3. Emails that you find might impact the project costs in any way. If a subcontractor requests for more money due to an unforeseen condition, or a portion of the project is descoped.

Drawings & Specifications

Use this folder to hold your contract drawings and specifications. It will also be a place where you can store shop drawings and as-built drawings depending on your company needs.

If you do get involved with shop drawings then I would recommend that you create subfolders within the shop drawing folder. During the drafting process to create shop drawings, it will go through multiple iterations until it’s ready to submit. You will need a place to store the multiple revisions, this would be the folder.

The same applies to as-built drawings. Within this folder, create a subfolder named “redlines”. This is where all the field markups on the shop drawings will be stored for future reference.

Once it’s time to create the as-built drawings, the drafter will look to the “as-built folder” to make the necessary changes. Like the shop drawings, this drawing set will also need to go through multiple iterations before it’s completed. The project manager will need to review the drawings before it’s sent to the customer for their records.

Make sure you create folders for each iteration of the drawings so there’s no mix up later in the project.


RFI stands for request for information, and this can be one of the most important folders to get right. These questions require that the engineers and owners provide clarification to their design. Additionally, this can be your ammunition if you need to end up requiring a change order.

Keep track of the RFIs you’ve sent and a separate folder for the responses. The last folder that you should keep here should contain a log for all the RFIs in the project. It’s good to have a dedicated folder because some projects might require that you submit your log occasionally.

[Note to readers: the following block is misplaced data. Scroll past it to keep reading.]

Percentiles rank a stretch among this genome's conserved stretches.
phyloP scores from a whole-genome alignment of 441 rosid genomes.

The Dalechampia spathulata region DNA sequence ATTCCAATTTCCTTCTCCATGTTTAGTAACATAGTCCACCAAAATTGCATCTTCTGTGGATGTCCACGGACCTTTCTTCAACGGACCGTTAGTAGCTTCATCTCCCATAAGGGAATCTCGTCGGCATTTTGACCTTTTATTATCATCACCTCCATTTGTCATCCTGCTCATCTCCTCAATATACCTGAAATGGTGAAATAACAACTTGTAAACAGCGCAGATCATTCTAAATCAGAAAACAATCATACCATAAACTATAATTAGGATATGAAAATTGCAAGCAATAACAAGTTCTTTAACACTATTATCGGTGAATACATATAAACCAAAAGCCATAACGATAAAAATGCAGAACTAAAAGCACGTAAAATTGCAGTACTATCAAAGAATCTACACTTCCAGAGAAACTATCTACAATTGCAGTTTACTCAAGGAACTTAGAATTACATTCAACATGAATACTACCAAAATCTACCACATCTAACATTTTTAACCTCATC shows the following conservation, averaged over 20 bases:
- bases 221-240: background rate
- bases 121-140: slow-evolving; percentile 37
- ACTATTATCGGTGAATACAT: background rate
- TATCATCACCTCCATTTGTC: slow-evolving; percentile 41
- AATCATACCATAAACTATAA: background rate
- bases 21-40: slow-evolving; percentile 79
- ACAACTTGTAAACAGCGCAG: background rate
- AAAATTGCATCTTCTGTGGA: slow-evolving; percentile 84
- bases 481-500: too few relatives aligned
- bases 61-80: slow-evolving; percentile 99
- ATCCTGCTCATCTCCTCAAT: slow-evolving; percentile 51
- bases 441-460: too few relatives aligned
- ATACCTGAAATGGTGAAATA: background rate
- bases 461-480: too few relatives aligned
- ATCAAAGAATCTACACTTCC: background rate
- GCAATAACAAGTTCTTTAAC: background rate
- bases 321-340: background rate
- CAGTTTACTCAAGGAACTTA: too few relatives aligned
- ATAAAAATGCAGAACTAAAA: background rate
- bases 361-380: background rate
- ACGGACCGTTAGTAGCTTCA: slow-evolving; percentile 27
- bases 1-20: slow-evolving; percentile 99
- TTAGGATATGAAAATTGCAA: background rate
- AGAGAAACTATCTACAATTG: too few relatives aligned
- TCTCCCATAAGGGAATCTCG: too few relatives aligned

So, as you print out your log to PDF to be submitted, you’ll need to use the “RFI Log” folder to store the files.


Submittal documents will be the first items that you will work with on a project. You’ll be required to submit these for the engineer’s and owner’s review and approval. So, keeping track of all the documents as they go back and forth is important.

Maintain multiple folders so you know what stage each submittal is at. Depending on the size of the project you can end up with over 100+ submittals, so folder organization is key here.

We’re using simple folder structures here to allow other users to quickly navigate through the submittals. For example, if I go to the submitted folder, all of the submittals that have been sent in for review should be stored here. Also, anything in the “Revise & Resubmit” or “Approved” folder should contain submittals with corresponding responses.

Monitor these folders occasionally, you don’t want the wrong version to be uploaded to create confusion for your team.

Lastly, you will want a keep a log for your submittals as well. Similar to the RFI log, this is something you may occasionally submit to the owner. It provides them with an understanding of where the submittal process is at.

Construction Schedules

Know that in construction, the schedule comes in various forms. You have your typical schedule which will display all the project tasks. This will have more general activities, but will still provide valuable information to the team.

Construction Project Schedule

Keep track of the project schedule so you know when your work will fall inline with the other trades.